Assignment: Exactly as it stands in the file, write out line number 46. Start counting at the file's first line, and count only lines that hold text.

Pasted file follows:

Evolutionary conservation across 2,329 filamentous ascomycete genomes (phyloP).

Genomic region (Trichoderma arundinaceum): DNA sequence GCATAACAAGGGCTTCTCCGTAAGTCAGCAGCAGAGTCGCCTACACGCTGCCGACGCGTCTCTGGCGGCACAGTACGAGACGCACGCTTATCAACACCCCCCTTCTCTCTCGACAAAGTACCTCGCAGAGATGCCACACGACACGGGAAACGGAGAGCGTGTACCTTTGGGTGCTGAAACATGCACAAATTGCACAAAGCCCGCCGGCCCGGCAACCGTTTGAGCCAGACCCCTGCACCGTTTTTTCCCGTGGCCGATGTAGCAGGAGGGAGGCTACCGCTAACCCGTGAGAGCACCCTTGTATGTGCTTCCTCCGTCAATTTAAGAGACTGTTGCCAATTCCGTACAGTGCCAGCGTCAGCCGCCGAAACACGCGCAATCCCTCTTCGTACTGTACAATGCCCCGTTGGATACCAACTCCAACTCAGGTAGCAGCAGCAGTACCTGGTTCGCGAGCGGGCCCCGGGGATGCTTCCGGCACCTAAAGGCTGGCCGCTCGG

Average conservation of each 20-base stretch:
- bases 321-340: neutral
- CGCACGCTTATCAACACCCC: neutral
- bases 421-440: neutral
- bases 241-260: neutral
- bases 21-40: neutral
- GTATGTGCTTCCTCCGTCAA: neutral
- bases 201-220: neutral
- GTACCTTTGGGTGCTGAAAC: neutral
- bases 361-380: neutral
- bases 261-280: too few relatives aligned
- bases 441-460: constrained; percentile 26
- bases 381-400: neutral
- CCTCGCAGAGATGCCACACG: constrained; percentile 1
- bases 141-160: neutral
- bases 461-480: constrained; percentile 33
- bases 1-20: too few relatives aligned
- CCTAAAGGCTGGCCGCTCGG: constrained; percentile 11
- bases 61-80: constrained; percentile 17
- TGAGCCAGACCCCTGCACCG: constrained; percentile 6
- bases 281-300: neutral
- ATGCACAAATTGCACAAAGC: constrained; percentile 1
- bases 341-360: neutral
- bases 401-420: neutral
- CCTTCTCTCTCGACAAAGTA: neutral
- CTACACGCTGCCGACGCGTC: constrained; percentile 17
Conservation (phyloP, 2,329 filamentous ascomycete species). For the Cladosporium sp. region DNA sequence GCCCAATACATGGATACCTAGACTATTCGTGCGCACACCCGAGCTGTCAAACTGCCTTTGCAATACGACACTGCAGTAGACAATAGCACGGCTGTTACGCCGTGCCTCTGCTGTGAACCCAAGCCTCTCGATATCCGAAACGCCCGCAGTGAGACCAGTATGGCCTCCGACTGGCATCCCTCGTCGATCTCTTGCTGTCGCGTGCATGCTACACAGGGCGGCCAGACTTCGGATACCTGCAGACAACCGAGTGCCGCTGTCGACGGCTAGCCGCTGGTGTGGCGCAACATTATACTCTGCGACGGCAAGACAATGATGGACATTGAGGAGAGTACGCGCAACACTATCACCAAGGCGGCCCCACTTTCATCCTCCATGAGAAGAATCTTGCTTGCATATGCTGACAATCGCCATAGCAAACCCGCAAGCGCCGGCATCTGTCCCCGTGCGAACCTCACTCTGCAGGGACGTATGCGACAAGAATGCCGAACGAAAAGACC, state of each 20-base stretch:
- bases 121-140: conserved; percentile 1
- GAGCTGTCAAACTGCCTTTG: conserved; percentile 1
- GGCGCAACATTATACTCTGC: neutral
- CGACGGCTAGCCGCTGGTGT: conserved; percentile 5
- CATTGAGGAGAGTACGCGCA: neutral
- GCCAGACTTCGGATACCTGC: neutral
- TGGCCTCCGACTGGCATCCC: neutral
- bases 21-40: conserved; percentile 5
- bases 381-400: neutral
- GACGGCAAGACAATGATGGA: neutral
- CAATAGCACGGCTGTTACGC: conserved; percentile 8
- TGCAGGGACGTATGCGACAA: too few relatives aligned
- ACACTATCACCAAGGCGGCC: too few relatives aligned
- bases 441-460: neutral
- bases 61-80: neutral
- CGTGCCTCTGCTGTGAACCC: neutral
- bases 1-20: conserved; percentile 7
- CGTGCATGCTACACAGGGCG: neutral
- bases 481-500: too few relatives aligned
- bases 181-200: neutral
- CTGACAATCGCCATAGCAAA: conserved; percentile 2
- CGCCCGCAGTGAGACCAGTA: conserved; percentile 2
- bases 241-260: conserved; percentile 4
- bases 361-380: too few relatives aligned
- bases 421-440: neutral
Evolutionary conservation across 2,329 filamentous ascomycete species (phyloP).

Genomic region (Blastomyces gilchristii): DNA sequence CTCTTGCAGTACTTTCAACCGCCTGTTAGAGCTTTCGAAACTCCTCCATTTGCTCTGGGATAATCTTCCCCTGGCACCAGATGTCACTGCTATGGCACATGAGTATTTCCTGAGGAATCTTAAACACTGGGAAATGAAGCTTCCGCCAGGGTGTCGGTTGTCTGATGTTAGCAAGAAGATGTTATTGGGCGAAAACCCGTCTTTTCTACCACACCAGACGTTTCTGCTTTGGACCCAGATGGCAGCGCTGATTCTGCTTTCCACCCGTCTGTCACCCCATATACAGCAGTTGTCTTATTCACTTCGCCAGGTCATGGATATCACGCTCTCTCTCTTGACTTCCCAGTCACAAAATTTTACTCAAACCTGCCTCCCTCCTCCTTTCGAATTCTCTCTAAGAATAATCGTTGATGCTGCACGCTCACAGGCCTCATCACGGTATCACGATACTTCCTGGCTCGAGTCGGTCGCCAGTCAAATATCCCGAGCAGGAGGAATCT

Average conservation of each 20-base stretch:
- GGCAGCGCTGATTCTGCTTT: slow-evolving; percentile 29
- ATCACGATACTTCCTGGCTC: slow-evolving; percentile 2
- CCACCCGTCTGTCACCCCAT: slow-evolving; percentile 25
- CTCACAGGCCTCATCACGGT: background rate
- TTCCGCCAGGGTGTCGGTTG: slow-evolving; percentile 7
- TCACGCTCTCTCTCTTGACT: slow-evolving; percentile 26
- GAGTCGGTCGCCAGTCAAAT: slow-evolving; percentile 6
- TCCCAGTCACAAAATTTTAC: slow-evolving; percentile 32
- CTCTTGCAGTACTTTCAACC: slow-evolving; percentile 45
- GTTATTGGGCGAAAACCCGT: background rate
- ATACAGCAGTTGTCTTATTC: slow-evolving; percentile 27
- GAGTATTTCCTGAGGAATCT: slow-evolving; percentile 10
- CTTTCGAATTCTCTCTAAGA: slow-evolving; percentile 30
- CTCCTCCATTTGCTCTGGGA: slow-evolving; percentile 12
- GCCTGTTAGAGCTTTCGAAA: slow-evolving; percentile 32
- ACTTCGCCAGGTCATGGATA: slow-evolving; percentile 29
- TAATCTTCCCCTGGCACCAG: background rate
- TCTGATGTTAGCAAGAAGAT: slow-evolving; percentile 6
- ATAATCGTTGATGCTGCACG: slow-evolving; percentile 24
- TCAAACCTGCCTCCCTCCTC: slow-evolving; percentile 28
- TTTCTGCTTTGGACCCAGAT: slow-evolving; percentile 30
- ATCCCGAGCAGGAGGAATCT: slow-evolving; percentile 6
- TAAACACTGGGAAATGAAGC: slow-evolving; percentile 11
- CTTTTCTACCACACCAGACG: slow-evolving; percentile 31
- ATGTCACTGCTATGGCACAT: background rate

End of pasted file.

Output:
- bases 1-20: conserved; percentile 7